Belfast Telegraph

Editor's Viewpoint: Enhanced addiction services are crucial

Statistics show that prescription drugs - which many feel are safe - can also be deadly if misused. (PA)
Statistics show that prescription drugs - which many feel are safe - can also be deadly if misused. (PA)

Most people, when they think about drug abuse, imagine the misuse of substances such as cocaine, ecstasy or heroin.

But statistics show that prescription drugs - which many feel are safe - can also be deadly if misused.

In 2017, 118 of the 136 drug deaths recorded listed one or more of three prescribed medications. These are safe if taken as advised by a doctor for a specific condition, but often they are taken with other substances such as alcohol or illegal drugs.

Today we feature a heart-rending interview with the father of a 27-year-old man who died on Sunday from an accidental overdose of a prescribed drug and alcohol.

Hearing the news of his son's death was "like the Reaper has just come to your door and stabbed you through the heart", he said.

That description is one which far too many people here can empathise with in recent times.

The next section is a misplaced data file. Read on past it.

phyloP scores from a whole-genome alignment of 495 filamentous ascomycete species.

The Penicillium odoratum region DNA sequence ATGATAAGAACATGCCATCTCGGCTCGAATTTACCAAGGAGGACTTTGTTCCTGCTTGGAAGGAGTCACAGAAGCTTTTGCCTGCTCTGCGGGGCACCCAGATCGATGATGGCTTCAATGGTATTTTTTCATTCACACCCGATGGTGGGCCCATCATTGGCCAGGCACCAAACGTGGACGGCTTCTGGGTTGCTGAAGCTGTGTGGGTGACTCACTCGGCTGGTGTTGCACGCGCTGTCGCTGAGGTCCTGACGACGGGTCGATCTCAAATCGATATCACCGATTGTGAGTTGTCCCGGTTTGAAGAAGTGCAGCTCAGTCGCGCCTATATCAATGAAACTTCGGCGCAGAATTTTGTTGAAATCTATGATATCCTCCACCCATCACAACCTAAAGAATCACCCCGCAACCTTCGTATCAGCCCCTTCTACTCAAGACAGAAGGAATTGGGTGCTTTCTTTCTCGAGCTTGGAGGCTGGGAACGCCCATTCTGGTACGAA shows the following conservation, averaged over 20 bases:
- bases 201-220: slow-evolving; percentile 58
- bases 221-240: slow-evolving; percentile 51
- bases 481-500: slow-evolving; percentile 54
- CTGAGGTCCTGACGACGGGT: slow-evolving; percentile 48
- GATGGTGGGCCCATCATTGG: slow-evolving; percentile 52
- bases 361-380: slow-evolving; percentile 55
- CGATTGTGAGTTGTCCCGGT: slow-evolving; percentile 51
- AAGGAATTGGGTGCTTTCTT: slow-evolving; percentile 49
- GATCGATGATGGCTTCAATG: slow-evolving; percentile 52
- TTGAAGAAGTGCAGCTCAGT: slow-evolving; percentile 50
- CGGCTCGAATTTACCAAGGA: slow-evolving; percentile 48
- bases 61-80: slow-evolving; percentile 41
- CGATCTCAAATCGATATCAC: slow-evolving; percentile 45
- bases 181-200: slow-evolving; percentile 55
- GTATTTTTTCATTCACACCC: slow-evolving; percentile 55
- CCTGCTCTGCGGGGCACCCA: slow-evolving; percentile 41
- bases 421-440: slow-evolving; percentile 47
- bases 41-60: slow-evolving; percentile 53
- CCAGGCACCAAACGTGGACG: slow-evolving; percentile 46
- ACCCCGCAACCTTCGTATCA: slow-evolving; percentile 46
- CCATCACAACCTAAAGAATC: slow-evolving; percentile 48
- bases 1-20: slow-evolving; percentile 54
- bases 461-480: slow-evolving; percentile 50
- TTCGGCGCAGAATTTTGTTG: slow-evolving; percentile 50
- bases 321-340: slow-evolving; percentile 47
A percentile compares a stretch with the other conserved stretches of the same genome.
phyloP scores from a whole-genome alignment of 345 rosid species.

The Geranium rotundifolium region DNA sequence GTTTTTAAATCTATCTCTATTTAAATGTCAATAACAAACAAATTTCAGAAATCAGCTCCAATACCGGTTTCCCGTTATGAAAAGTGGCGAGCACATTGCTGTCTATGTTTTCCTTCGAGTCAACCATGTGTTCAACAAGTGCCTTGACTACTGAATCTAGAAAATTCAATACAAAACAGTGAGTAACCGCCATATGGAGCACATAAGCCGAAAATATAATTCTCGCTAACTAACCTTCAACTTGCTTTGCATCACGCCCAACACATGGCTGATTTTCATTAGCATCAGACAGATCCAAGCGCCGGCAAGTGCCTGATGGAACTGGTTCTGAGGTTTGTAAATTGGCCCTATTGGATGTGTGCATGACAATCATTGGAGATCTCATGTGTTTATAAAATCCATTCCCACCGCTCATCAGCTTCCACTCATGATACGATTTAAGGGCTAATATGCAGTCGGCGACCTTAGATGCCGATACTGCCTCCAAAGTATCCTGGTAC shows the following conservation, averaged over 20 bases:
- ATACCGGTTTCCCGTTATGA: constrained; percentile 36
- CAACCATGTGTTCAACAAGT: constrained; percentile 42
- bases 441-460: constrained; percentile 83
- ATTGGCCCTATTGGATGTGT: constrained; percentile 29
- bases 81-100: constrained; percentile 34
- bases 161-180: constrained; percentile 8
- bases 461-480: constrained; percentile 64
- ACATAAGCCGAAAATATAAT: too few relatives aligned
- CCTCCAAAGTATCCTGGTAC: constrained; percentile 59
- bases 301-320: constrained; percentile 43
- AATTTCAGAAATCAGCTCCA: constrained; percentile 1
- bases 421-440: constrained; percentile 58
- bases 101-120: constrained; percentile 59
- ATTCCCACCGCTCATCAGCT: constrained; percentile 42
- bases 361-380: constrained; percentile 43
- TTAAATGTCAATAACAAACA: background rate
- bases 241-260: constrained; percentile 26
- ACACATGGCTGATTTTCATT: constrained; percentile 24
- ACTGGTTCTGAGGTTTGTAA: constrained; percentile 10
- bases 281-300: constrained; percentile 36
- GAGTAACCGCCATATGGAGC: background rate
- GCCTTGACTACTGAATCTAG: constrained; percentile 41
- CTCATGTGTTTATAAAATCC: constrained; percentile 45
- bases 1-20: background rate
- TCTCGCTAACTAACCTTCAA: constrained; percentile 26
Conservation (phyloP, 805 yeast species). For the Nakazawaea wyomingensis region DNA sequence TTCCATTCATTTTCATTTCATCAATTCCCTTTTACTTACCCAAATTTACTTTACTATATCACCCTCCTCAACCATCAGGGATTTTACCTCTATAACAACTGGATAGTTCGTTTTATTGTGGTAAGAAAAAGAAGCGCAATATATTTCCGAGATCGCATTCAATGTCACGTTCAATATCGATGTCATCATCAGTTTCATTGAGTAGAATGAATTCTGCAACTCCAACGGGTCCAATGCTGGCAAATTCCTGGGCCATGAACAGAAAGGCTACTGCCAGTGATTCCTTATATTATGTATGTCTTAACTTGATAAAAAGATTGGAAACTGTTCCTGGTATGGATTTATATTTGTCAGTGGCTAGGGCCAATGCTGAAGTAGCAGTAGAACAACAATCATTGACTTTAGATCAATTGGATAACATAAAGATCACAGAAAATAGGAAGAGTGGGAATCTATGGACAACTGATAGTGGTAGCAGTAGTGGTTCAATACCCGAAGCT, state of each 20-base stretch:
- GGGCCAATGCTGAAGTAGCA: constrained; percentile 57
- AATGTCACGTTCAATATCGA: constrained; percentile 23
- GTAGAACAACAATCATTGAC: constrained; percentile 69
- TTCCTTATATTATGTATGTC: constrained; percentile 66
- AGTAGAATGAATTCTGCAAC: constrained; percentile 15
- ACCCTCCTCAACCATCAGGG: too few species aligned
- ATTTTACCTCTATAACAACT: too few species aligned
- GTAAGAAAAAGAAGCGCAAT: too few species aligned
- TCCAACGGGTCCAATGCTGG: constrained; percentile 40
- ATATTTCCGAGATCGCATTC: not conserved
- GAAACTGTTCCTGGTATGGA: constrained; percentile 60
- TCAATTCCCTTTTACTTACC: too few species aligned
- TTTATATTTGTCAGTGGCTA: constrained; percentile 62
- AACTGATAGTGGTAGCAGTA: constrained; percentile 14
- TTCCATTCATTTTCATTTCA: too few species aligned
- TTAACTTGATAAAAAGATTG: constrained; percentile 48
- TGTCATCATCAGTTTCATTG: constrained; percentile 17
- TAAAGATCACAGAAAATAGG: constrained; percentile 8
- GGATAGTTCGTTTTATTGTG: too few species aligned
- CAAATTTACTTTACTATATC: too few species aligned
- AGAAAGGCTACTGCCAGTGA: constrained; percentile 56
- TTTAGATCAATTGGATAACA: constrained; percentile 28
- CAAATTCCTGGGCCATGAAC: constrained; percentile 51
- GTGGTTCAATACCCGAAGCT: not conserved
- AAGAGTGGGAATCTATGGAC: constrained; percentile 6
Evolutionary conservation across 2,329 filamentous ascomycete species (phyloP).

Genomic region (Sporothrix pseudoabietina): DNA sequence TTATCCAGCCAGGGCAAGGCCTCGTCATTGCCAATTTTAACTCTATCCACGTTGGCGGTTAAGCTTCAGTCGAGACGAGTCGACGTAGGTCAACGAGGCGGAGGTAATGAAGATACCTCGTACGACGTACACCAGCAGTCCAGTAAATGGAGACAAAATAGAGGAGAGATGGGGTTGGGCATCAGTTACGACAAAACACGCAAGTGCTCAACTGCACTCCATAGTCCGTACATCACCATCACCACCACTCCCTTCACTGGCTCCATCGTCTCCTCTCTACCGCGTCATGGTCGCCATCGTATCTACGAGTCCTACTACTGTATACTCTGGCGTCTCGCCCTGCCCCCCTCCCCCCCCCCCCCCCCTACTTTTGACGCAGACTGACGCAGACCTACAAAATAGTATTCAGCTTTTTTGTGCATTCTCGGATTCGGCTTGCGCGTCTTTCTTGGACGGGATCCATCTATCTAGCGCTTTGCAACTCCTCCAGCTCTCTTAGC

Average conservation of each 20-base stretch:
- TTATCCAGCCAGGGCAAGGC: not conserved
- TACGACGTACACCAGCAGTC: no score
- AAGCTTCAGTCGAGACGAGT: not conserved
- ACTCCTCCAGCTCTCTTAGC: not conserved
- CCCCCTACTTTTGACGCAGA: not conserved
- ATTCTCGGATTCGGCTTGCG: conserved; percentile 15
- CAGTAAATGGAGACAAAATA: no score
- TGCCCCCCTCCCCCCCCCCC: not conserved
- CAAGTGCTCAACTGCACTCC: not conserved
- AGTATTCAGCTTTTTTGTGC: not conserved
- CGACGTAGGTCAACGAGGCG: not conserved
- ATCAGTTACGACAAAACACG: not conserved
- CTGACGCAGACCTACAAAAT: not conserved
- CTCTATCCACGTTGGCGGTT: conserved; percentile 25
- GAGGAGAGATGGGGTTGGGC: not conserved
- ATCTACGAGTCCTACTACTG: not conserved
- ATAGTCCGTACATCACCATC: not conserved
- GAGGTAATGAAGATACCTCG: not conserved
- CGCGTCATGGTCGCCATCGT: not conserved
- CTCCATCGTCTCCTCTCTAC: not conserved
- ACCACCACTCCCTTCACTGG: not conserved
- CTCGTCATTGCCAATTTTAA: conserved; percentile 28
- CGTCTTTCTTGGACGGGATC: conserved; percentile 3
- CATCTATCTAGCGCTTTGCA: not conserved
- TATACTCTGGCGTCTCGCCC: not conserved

In the decade from 2006 to 2016 there were 842 drug-related deaths.

Coroner Joe McCrisken was so moved by the grim toll that he took part in an event at Feile an Phobail in 2017 to warn about the dangers of prescribed drugs.

Tramadol had killed more people than heroin, and fentanyl had killed more people than cocaine and ecstasy combined.

At a time when a conversation is taking place on whether to legalise drugs such as cannabis, it should be noted that the young man who died at the weekend had experimented with such substances in his teens, leaving his father concerned that he could graduate to other, harder drugs because of his addictive personality.

Just recently there was the tragic case in Belfast of two sisters who died three weeks apart - one through the use of illegal drugs and other from prescription drugs.

Society is often unsympathetic to those who suffer addiction problems, but unless one walks in the shoes of the addict it is impossible to know how intense the hold of their addiction really is.

They need help, not rejection.

Services for those in the grip of addiction are inadequate by common consent.

But the problems of the health service may also exacerbate drug abuse as those on waiting lists are prescribed more drugs to control their condition until they reach the top of the queue. Some may abuse those drugs with deadly consequences.

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